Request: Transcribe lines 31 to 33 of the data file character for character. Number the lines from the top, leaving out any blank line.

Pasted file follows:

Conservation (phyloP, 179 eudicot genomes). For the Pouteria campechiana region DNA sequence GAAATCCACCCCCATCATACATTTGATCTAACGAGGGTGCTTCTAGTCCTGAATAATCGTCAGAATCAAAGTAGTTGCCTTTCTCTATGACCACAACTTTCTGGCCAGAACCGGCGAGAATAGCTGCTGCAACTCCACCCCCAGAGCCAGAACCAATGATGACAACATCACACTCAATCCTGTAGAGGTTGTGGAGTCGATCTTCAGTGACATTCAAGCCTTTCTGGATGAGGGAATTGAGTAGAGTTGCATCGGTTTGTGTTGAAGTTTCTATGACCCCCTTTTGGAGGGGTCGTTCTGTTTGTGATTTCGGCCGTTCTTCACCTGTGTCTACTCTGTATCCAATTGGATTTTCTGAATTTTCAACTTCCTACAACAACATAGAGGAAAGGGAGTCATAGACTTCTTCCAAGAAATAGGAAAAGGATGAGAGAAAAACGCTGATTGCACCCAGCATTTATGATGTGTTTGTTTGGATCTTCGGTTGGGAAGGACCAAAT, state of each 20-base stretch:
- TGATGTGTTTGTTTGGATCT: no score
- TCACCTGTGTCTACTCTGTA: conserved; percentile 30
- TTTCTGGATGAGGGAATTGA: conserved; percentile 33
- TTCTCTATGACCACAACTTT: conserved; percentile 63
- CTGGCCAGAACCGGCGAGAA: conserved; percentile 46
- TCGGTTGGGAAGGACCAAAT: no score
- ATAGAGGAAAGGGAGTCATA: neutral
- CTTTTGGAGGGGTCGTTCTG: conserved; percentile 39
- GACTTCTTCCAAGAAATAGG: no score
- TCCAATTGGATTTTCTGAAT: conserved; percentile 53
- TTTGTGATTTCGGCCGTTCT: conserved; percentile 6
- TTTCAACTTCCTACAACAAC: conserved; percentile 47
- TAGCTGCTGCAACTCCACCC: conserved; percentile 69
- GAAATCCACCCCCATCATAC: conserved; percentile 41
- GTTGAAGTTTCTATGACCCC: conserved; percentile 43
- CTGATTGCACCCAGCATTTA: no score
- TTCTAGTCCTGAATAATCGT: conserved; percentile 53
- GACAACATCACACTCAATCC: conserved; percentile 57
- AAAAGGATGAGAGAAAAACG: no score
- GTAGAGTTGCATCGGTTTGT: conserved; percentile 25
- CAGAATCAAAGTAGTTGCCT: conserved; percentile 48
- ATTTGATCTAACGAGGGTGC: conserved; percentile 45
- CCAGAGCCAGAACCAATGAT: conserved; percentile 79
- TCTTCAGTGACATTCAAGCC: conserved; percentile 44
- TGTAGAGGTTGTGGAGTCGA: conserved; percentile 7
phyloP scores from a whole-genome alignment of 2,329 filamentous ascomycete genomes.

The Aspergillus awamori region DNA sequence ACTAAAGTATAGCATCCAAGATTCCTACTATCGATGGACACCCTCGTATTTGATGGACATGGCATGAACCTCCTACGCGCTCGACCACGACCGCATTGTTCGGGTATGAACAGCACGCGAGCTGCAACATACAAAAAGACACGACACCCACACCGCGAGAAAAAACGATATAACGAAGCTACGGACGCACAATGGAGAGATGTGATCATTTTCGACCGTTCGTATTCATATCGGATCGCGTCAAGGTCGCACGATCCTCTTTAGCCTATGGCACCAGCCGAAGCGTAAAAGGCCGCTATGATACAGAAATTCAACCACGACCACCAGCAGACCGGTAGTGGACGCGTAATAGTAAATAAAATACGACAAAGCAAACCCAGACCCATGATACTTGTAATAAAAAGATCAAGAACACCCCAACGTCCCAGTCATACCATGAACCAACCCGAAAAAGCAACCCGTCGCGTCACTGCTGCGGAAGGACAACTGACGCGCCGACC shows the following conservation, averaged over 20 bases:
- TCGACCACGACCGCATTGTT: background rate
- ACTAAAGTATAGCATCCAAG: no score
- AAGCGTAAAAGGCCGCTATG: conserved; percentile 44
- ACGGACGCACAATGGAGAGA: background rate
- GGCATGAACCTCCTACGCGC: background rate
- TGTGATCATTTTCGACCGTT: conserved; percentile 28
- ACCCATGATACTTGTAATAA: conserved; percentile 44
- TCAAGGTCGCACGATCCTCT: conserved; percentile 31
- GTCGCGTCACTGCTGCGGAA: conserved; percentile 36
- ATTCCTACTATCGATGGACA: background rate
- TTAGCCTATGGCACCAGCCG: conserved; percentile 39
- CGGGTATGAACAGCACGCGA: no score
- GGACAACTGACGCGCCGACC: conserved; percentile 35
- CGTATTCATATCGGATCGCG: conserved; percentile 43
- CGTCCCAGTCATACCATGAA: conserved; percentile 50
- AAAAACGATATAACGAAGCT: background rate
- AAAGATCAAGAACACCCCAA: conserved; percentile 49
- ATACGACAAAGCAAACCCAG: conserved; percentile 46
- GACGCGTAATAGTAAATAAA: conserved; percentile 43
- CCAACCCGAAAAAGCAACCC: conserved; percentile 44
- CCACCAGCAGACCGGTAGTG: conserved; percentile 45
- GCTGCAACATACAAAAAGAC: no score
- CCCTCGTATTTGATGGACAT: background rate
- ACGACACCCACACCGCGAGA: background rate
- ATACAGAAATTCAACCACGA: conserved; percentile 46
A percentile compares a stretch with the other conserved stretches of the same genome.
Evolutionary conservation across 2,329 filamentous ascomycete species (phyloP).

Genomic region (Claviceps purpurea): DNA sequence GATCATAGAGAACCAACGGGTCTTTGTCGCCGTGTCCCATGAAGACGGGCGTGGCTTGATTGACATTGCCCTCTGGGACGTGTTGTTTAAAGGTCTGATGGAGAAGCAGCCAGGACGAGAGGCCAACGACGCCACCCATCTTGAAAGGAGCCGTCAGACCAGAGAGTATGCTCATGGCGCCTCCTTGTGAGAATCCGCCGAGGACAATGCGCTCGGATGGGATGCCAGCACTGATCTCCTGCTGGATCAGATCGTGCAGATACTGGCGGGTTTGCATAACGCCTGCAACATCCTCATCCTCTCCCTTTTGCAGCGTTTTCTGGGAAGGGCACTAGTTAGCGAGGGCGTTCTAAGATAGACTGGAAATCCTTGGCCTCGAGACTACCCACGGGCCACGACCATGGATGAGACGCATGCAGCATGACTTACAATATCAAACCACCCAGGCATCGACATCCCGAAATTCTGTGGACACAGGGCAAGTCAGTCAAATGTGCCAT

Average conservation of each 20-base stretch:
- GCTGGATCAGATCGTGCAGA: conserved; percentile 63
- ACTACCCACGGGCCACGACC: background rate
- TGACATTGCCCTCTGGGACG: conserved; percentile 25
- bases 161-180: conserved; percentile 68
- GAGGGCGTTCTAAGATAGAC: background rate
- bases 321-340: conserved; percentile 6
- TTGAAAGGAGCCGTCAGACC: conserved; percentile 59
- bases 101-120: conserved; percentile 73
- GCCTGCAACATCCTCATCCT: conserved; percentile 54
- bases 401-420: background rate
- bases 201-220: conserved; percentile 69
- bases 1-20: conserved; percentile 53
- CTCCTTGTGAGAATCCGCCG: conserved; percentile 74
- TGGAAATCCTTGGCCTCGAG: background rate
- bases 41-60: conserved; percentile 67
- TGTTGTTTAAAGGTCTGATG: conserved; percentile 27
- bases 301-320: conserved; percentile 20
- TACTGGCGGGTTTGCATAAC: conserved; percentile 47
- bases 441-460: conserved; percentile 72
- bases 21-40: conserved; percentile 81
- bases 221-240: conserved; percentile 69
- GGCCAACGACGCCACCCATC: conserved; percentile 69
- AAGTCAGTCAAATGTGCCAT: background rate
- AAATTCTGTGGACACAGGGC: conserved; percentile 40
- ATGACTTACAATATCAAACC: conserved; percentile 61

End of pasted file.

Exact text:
- AAGCGTAAAAGGCCGCTATG: conserved; percentile 44
- ACGGACGCACAATGGAGAGA: background rate
- GGCATGAACCTCCTACGCGC: background rate